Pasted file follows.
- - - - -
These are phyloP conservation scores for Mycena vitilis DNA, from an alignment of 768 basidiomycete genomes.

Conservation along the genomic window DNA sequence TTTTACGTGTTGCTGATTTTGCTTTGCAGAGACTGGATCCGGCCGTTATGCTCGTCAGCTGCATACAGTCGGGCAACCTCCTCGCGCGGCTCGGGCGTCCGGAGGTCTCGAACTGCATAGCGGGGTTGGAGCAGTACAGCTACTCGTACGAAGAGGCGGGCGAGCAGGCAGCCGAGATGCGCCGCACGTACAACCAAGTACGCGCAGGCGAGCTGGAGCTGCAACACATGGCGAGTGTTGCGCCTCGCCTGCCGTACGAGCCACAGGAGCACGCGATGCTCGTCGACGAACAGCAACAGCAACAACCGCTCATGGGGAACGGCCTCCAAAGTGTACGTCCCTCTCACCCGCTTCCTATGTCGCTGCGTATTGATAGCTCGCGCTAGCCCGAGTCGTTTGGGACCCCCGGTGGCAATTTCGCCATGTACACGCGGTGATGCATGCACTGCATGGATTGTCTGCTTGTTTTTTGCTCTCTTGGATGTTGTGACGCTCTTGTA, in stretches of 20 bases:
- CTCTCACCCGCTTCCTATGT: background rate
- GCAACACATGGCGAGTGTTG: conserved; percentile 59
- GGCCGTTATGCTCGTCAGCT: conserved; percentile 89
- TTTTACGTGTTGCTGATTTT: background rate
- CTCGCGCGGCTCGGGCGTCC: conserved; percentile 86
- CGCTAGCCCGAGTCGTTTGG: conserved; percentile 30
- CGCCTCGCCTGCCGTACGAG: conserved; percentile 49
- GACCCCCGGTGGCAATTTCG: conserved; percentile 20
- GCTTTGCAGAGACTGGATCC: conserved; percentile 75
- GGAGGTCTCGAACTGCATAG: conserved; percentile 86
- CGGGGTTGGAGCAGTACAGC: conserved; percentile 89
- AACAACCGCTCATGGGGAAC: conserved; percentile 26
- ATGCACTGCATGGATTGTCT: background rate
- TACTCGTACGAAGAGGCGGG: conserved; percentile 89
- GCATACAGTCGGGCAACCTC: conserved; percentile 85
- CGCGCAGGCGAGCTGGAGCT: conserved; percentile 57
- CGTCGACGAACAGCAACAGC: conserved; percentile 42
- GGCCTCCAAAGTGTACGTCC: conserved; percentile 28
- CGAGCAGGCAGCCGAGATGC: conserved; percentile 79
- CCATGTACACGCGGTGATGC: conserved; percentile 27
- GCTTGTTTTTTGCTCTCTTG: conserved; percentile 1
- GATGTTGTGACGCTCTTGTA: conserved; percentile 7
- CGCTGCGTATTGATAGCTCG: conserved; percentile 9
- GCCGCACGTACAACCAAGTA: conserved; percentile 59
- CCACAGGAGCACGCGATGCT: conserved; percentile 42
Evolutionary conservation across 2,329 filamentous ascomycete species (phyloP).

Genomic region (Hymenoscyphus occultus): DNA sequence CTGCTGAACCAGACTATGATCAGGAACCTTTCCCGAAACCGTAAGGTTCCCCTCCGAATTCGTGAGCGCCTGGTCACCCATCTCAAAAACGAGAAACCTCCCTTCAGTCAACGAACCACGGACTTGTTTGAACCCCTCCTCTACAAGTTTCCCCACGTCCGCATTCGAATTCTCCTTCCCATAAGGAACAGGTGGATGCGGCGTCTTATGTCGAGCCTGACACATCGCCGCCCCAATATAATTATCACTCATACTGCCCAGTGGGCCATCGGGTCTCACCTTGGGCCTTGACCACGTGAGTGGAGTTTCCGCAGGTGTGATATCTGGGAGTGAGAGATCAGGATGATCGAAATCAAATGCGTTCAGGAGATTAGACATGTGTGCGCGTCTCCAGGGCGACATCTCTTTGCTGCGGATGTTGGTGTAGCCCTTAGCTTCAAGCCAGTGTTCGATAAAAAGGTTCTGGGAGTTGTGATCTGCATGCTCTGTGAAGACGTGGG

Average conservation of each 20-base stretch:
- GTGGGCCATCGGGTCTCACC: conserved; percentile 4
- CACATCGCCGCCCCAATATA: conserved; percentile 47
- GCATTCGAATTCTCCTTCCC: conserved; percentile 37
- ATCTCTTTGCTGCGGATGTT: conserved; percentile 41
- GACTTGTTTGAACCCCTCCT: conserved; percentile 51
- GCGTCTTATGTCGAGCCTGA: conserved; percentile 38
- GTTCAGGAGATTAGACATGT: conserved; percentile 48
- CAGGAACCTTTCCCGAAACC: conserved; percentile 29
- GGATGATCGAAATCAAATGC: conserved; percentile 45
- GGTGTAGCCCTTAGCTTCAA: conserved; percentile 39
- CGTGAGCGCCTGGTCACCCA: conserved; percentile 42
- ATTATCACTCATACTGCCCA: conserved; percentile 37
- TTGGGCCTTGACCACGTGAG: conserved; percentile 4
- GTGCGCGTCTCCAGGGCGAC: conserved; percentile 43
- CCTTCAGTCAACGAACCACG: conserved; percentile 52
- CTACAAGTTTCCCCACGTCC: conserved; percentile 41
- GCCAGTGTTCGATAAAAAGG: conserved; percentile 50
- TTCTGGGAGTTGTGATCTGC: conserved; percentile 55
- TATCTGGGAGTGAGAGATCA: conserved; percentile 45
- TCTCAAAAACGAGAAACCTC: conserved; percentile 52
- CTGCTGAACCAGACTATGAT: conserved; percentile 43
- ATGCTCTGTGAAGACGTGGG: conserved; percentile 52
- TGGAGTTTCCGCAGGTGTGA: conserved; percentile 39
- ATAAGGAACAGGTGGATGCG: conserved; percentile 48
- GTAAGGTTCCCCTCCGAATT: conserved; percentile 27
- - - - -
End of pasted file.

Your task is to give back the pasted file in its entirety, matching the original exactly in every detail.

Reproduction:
These are phyloP conservation scores for Mycena vitilis DNA, from an alignment of 768 basidiomycete genomes.

Conservation along the genomic window DNA sequence TTTTACGTGTTGCTGATTTTGCTTTGCAGAGACTGGATCCGGCCGTTATGCTCGTCAGCTGCATACAGTCGGGCAACCTCCTCGCGCGGCTCGGGCGTCCGGAGGTCTCGAACTGCATAGCGGGGTTGGAGCAGTACAGCTACTCGTACGAAGAGGCGGGCGAGCAGGCAGCCGAGATGCGCCGCACGTACAACCAAGTACGCGCAGGCGAGCTGGAGCTGCAACACATGGCGAGTGTTGCGCCTCGCCTGCCGTACGAGCCACAGGAGCACGCGATGCTCGTCGACGAACAGCAACAGCAACAACCGCTCATGGGGAACGGCCTCCAAAGTGTACGTCCCTCTCACCCGCTTCCTATGTCGCTGCGTATTGATAGCTCGCGCTAGCCCGAGTCGTTTGGGACCCCCGGTGGCAATTTCGCCATGTACACGCGGTGATGCATGCACTGCATGGATTGTCTGCTTGTTTTTTGCTCTCTTGGATGTTGTGACGCTCTTGTA, in stretches of 20 bases:
- CTCTCACCCGCTTCCTATGT: background rate
- GCAACACATGGCGAGTGTTG: conserved; percentile 59
- GGCCGTTATGCTCGTCAGCT: conserved; percentile 89
- TTTTACGTGTTGCTGATTTT: background rate
- CTCGCGCGGCTCGGGCGTCC: conserved; percentile 86
- CGCTAGCCCGAGTCGTTTGG: conserved; percentile 30
- CGCCTCGCCTGCCGTACGAG: conserved; percentile 49
- GACCCCCGGTGGCAATTTCG: conserved; percentile 20
- GCTTTGCAGAGACTGGATCC: conserved; percentile 75
- GGAGGTCTCGAACTGCATAG: conserved; percentile 86
- CGGGGTTGGAGCAGTACAGC: conserved; percentile 89
- AACAACCGCTCATGGGGAAC: conserved; percentile 26
- ATGCACTGCATGGATTGTCT: background rate
- TACTCGTACGAAGAGGCGGG: conserved; percentile 89
- GCATACAGTCGGGCAACCTC: conserved; percentile 85
- CGCGCAGGCGAGCTGGAGCT: conserved; percentile 57
- CGTCGACGAACAGCAACAGC: conserved; percentile 42
- GGCCTCCAAAGTGTACGTCC: conserved; percentile 28
- CGAGCAGGCAGCCGAGATGC: conserved; percentile 79
- CCATGTACACGCGGTGATGC: conserved; percentile 27
- GCTTGTTTTTTGCTCTCTTG: conserved; percentile 1
- GATGTTGTGACGCTCTTGTA: conserved; percentile 7
- CGCTGCGTATTGATAGCTCG: conserved; percentile 9
- GCCGCACGTACAACCAAGTA: conserved; percentile 59
- CCACAGGAGCACGCGATGCT: conserved; percentile 42
Evolutionary conservation across 2,329 filamentous ascomycete species (phyloP).

Genomic region (Hymenoscyphus occultus): DNA sequence CTGCTGAACCAGACTATGATCAGGAACCTTTCCCGAAACCGTAAGGTTCCCCTCCGAATTCGTGAGCGCCTGGTCACCCATCTCAAAAACGAGAAACCTCCCTTCAGTCAACGAACCACGGACTTGTTTGAACCCCTCCTCTACAAGTTTCCCCACGTCCGCATTCGAATTCTCCTTCCCATAAGGAACAGGTGGATGCGGCGTCTTATGTCGAGCCTGACACATCGCCGCCCCAATATAATTATCACTCATACTGCCCAGTGGGCCATCGGGTCTCACCTTGGGCCTTGACCACGTGAGTGGAGTTTCCGCAGGTGTGATATCTGGGAGTGAGAGATCAGGATGATCGAAATCAAATGCGTTCAGGAGATTAGACATGTGTGCGCGTCTCCAGGGCGACATCTCTTTGCTGCGGATGTTGGTGTAGCCCTTAGCTTCAAGCCAGTGTTCGATAAAAAGGTTCTGGGAGTTGTGATCTGCATGCTCTGTGAAGACGTGGG

Average conservation of each 20-base stretch:
- GTGGGCCATCGGGTCTCACC: conserved; percentile 4
- CACATCGCCGCCCCAATATA: conserved; percentile 47
- GCATTCGAATTCTCCTTCCC: conserved; percentile 37
- ATCTCTTTGCTGCGGATGTT: conserved; percentile 41
- GACTTGTTTGAACCCCTCCT: conserved; percentile 51
- GCGTCTTATGTCGAGCCTGA: conserved; percentile 38
- GTTCAGGAGATTAGACATGT: conserved; percentile 48
- CAGGAACCTTTCCCGAAACC: conserved; percentile 29
- GGATGATCGAAATCAAATGC: conserved; percentile 45
- GGTGTAGCCCTTAGCTTCAA: conserved; percentile 39
- CGTGAGCGCCTGGTCACCCA: conserved; percentile 42
- ATTATCACTCATACTGCCCA: conserved; percentile 37
- TTGGGCCTTGACCACGTGAG: conserved; percentile 4
- GTGCGCGTCTCCAGGGCGAC: conserved; percentile 43
- CCTTCAGTCAACGAACCACG: conserved; percentile 52
- CTACAAGTTTCCCCACGTCC: conserved; percentile 41
- GCCAGTGTTCGATAAAAAGG: conserved; percentile 50
- TTCTGGGAGTTGTGATCTGC: conserved; percentile 55
- TATCTGGGAGTGAGAGATCA: conserved; percentile 45
- TCTCAAAAACGAGAAACCTC: conserved; percentile 52
- CTGCTGAACCAGACTATGAT: conserved; percentile 43
- ATGCTCTGTGAAGACGTGGG: conserved; percentile 52
- TGGAGTTTCCGCAGGTGTGA: conserved; percentile 39
- ATAAGGAACAGGTGGATGCG: conserved; percentile 48
- GTAAGGTTCCCCTCCGAATT: conserved; percentile 27